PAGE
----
Stuff That Shouldn't Have Worked, Worked: Maybe video game design progress was another failed myth. Forget player-controlled cameras, God of War still doesn't have one. This is a game with invisible walls that block Kratos from jumping and dashing to places it looks like he should go (but the designers don't want you to take him to). In an era of immersive games, this game risks embarrassment for retaining the series' use of the illusion-shattering appearance of button-prompts. Many millions spent on rendering Greek mythology, so convincingly that you think you can smell Hercules' armpits, are potentially ruined by the appearance of PS3 thumbsticks on the TV. They are there to let you know it's time to press them or twirl them, probably to provoke some brutal beast-killing move. Theoretically they and the lack of camera control and the invisible walls should be the archaic ruin of this game. No. They instead make the case that following the developers' mandates, proceeding on the prescribed path and doing what one is told, can make for the most exciting of thrill rides. Choice and progress be damned to Hades.
Subtle Touches: Once in a while the God of War III developers get so experimental you might think their artsy neighbors who made poetry-game Flower snuck in and added some grace to the grunt of this production. But let's give the God of War III folks the benefit of the doubt that they are responsible for the game's spare but impressive experiments with perspective and control. To give one vague example, there is a moment when Kratos needs to walk toward a blinding light. The game's camera suddenly closes in tightly on Kratos' back, one of his arms extended, palm spread, to block the light. The player will soon realize that the only way to make Kratos advance is to use a PS3 control stick to keep Kratos hand in front of the light. The controls of the game have been changed for this one sequence, the struggle redefined. Other, smarter moments like these appear just often enough to signal that God of War III isn't just a game for manly men, but for manly men who can appreciate a dash of subtle artistry.
The Best Bosses: I've not battled and bulldozed a more interesting set of bosses since I cleared Metal Gear Solid 3. Each of God of War III's bosses, until its disappointing final one, are imaginative and impressive spectacles. Some are a test of combat strategy and endurance; others are semi-interactive cut-scenes. Most are superb and like little else you've played before.
Something About Yourself: How angry are you? By the end of God of War III, you will know.
Reading: Occasionally, Kratos can stop and read. Why? To teach the player about where in the mythology he is. In these moments, the game's voice-acting is replaced with text-reading and the player is finally given camera control, but only on a swivel so a vista can be observed from beyond a book where Kratos has stopped to read. These should be the vista moments, the time to stop the car, get out, stretch legs and smell the mountain air. Instead, they are the clunky moments that are begun and ended with unintuitive button prompts and turn our hero from a convincing man of wrath to a dull tourist. God of War III has much that is magnificent to look at; it is unfortunate that the designers couldn't find a better way to compel gamers to pause and take it all in.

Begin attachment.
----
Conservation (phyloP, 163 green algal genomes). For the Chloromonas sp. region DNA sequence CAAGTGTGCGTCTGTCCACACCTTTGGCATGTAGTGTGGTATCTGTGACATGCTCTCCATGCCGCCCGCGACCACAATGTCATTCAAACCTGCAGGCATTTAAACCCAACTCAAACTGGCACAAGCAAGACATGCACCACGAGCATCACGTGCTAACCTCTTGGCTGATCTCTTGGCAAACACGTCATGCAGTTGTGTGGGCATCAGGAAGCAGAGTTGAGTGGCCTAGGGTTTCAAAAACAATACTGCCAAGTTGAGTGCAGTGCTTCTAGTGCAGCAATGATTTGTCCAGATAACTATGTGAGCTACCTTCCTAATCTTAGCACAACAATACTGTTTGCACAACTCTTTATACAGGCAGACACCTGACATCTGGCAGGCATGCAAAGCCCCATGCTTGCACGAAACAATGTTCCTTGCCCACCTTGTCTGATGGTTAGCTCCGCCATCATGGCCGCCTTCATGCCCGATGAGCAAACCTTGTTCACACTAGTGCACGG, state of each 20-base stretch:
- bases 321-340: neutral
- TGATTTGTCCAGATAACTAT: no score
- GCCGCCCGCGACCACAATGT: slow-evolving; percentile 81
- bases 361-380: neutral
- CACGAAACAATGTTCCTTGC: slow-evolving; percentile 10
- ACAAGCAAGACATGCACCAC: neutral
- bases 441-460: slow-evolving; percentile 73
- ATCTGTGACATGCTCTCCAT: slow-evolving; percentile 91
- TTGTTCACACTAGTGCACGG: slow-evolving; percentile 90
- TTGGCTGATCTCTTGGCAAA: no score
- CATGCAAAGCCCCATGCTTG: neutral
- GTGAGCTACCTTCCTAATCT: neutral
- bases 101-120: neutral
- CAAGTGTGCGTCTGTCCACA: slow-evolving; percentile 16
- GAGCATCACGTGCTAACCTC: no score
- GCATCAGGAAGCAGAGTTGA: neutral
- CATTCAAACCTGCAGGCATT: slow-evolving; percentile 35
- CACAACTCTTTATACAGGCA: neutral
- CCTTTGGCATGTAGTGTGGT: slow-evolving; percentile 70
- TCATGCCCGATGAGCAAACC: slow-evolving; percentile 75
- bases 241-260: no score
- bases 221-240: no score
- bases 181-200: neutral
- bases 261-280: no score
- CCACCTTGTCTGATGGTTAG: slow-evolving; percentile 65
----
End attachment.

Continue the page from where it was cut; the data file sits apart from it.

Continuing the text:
Decline Of The God: God of War III peaks, but after an amazing ante-upping sequence of excellent action and puzzle-based levels, it leaves its best moments behind. The game, as svelte as it is and as clear of time-wasting tedium as it should be praised for being, nevertheless glides through a less interesting final third. Be prepared to be amazed by this game, but be prepared to be left a little hungry at the end.
How thrilling can a summer blockbuster movie be for those whose hearts have withstood the rush of God of War III? Not very much, I think. Action games are at risk of seemingly equally outclassed. God of War III ends quickly and with a surprisingly artful finale, and, yes, it offers the ability to replay it in a harder mode or with new difficulty and power tweaks. It has a few tough new timed challenges too. But it does boldly risk the trade-in or the sell-back after its 10-hour adventure has been finished. It risks being a game you'd play once and then move on. But it is a game, more so than any I've played in a long time, that feels unforgettable — unforgettable minute after minute so that you won't even forget the mid-boss you tackled in hour three or the block-pushing puzzle in hour eight. Credit the exclusion of repetitious sequences or uninteresting goals and the inclusion of well-controlled spectacle.
This is a game that is so mighty in its expression, so loudly in your face, so boldly an advertisement of the power of the PlayStation 3, that it leaves its mark, punches its impression in your memory and seems too good to chuck. This game shows off and gets it right. It is an Olympic achievement, worthy of Kratos' burning drive.
God of War III was developed by Sony Santa Monica and published by Sony Computer Entertainment of America for the PS3 on March 16. Retails for $59.99 USD. A copy of the game was given to us by the publisher for reviewing purposes. Yes, I played its sex game a few times. I also upgraded all but one of the weapons to the maximum and enjoyed slaying all but one of the gods.